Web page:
In this study the author used conceptual historical method to assess the phenomenon of system transfer and the association between education and development in Mozambique. The assessment was administered through critical analysis of documents pertaining to the Salazar (1924-1966), Machel (1975-1986), and Chissano (1986-2005) administrations. The findings were that (a) the colonial government created economic and educational systems for colonizing Mozambique, whereas the Machel and Chissano administrations adapted foreign systems of government and education (i.e., Socialism, Soviet, Democracy, Portuguese, etc.), to their particular context without altering the inherent theoretical basis of the systems transferred; (b) the Machel and Chissano administrations, implicitly or explicitly, perceived the relationship between education and development as circular causality rather than a unidirectional linear causality, while the Salazar administration perceived it as unidirectional linear causality; and (c) while the Machel and Chissano administrations focused on primary education, literacy campaigns, and education of women and girls, they differed in the reasons for such focus.

Cossa, J. (2021). Cosmo-uBuntu theorizing about the global citizen in modernity's frontiers: lived experience in Mozambique, United States, Swaziland, South Africa, and Egypt. In Susan Wiksten (Ed.), Enactments of global citizenship education: social justice in public spheres of education. Routledge.


Cossa, J. (2020). Cosmo-uBuntu: Toward a New Theorizing for Justice in Education and Beyond. In Abdi, A. A. (Ed.). Critical Theorizations of Education. Leiden, The Netherlands: Brill | Sense.

In this chapter, José Cossa examines the Modernity-confined dominant conceptualizations and theorizations about critical perspectives on justice in education, with important analytical and livelihood attachments to other areas of human existence. The chapter’s perspectives derive from Cossa’s earlier and original theoretical and philosophical critiques of the contemporary global situation, where unequal power dynamics accentuate the shortcomings of critical Cosmopolitanism, which requires the indispensable de-bordering, de-centering, de-peripherizing, and de-colonializing of the world. In addition and as an important component of achieving the needed conceptualizations and theorizations, the author proposes a new concept, epistemic genocide, as complimentary to the more widely used concept of epistemic violence. To achieve these objectives, the chapter deploys conceptual critical analysis, thus evoking what Cossa calls Cosmo-uBuntu theorizing as an ‘orientation for a new exterior (to Modernity) theorizing.’ This is perspectively mixed with issues of justice education and epistemologies with extra connections to’ data, data science, and Artificial Intelligence (AI) as relatively new dimensions of conceptual-theoretical interaction.’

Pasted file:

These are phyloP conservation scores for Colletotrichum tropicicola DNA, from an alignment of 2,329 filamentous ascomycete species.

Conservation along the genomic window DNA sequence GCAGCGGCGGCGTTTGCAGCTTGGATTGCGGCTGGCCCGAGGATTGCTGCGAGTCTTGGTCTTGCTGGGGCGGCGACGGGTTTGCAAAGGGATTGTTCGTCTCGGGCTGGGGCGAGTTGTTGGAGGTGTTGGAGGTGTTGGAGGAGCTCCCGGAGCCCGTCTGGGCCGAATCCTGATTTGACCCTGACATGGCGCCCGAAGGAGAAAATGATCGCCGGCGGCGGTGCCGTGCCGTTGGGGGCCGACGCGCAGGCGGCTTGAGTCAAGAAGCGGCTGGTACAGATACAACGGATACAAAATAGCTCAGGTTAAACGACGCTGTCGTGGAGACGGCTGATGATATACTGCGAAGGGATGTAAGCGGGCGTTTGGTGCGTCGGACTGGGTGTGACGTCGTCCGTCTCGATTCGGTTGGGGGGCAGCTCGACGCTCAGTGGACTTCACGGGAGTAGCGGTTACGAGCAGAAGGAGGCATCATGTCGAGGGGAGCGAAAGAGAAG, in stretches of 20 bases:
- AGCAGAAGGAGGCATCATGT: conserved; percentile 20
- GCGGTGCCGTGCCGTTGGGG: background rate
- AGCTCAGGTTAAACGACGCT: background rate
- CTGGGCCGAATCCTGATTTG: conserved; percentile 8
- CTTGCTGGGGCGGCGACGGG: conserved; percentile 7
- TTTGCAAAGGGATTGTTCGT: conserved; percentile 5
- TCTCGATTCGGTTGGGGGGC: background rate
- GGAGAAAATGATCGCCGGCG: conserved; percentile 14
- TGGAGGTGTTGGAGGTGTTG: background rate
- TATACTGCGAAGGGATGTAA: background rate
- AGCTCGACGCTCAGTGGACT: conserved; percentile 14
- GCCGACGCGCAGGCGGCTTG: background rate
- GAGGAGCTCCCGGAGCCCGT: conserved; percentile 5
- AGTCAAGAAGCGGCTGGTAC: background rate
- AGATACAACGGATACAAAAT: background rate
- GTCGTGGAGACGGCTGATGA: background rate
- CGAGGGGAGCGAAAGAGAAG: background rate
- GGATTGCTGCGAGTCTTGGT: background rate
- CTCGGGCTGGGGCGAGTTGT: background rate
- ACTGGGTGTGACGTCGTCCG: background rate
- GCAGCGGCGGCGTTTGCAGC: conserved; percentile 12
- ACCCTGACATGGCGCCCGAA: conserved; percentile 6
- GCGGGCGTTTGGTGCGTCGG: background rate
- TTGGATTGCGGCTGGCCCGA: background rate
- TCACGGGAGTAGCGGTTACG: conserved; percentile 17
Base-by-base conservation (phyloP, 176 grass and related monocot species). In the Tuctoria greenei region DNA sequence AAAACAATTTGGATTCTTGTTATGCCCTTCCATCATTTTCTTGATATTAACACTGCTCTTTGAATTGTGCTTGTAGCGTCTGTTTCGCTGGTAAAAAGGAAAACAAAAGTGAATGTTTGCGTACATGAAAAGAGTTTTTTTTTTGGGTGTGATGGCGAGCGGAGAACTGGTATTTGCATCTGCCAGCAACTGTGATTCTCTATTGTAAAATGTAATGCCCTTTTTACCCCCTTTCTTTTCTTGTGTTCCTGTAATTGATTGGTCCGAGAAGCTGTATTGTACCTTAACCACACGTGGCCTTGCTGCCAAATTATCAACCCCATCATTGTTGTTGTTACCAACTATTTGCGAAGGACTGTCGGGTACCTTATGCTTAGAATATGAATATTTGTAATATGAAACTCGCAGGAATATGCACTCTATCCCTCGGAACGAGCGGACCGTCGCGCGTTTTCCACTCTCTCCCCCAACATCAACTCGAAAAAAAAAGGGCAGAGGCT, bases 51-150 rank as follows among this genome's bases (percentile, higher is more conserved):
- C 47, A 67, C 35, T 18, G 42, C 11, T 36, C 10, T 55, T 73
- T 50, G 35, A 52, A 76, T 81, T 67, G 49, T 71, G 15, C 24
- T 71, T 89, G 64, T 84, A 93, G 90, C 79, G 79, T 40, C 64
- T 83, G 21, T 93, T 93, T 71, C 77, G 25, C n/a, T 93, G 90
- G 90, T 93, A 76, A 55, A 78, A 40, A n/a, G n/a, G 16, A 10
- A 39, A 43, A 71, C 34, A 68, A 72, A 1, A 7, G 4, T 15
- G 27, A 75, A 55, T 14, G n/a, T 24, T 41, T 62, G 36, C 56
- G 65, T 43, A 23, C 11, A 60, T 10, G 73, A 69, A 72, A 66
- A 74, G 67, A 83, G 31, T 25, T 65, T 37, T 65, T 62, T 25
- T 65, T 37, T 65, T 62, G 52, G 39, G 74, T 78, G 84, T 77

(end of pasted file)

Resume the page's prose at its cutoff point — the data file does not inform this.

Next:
Our Research

Assié‐Lumumba, N. D. T., Cossa, J., & Waghid, Y. (2019). Freire and Africa: A Focus and Impact on Education. The Wiley Handbook of Paulo Freire, 149-166.

Literature on Freirean educational theory and practice in Africa covers a wide range of areas and perspectives. Throughout the African continent, Paulo Freire and his pedagogical influences in the areas of dialogical praxis and conscientization and functional literacy were known in countries still engaged in the decolonization struggle as well as in those in search of postcolonial transformative educational systems. Indeed, for colonial and postcolonial educational institutions, the seminal works of Paulo Freire can be considered among the most significant scholarly contributions to have been made in education. From colonial oppression and postcolonial autocracies in many parts of the African continent to apartheid in South Africa, “organic intellectuals” (according to the concept used by Antonio Gramsci) or “transformative intellectuals” (to borrow a term coined by the critical scholar Henry Giroux) have emerged to contest, epistemologically, and undermine such heinous forms of inhumanity. The works that these intellectuals drew on were situated, poignantly, in the erudition of Paulo Freire, one of the world's most famous contributors to an educational discourse of conscientization, hope, praxis, and imagination. The thoughts and actions of African enlightened education theorists and political actors such as Amilcar Cabral (1973) of Guinea-Bissau or Mwalimu Julius Nyerere (1967, 1973) of Tanzania converged with Paulo Freire's analytical perspectives and praxis. This contribution starts off with a discussion of the educational background and life of Freire, tying this to African thought and practice followed by an outline of his notable contributions to educational theory and practice. The third focal point of this chapter is an examination of the influence of his transformative ideas and liberation pedagogy on education conceived holistically and particularly higher educational institutions in Africa. The paper is a conceptual essay with practical illustrations drawn from levels and types of education across the African continent.

This chapter addresses the challenge of coloniality in the promises of modernity and cosmopolitanism to higher education in Africa by highlighting that Western higher education was founded under classical modernist and classical cosmopolitan perceptions of how the world ought to be ordered (or modernity) and how to nurture planetary conviviality (or cosmopolitanism). When we conceptualize higher education and scholarship within perspectives engendered by narratives of modernity and cosmopolitanism, even if at a critical modernist level, we rule out the problem of coloniality and fall short of being critically critical. I call for an engagement toward a de-bordering, de-centering/de-peripherizing, and de-colonilizing.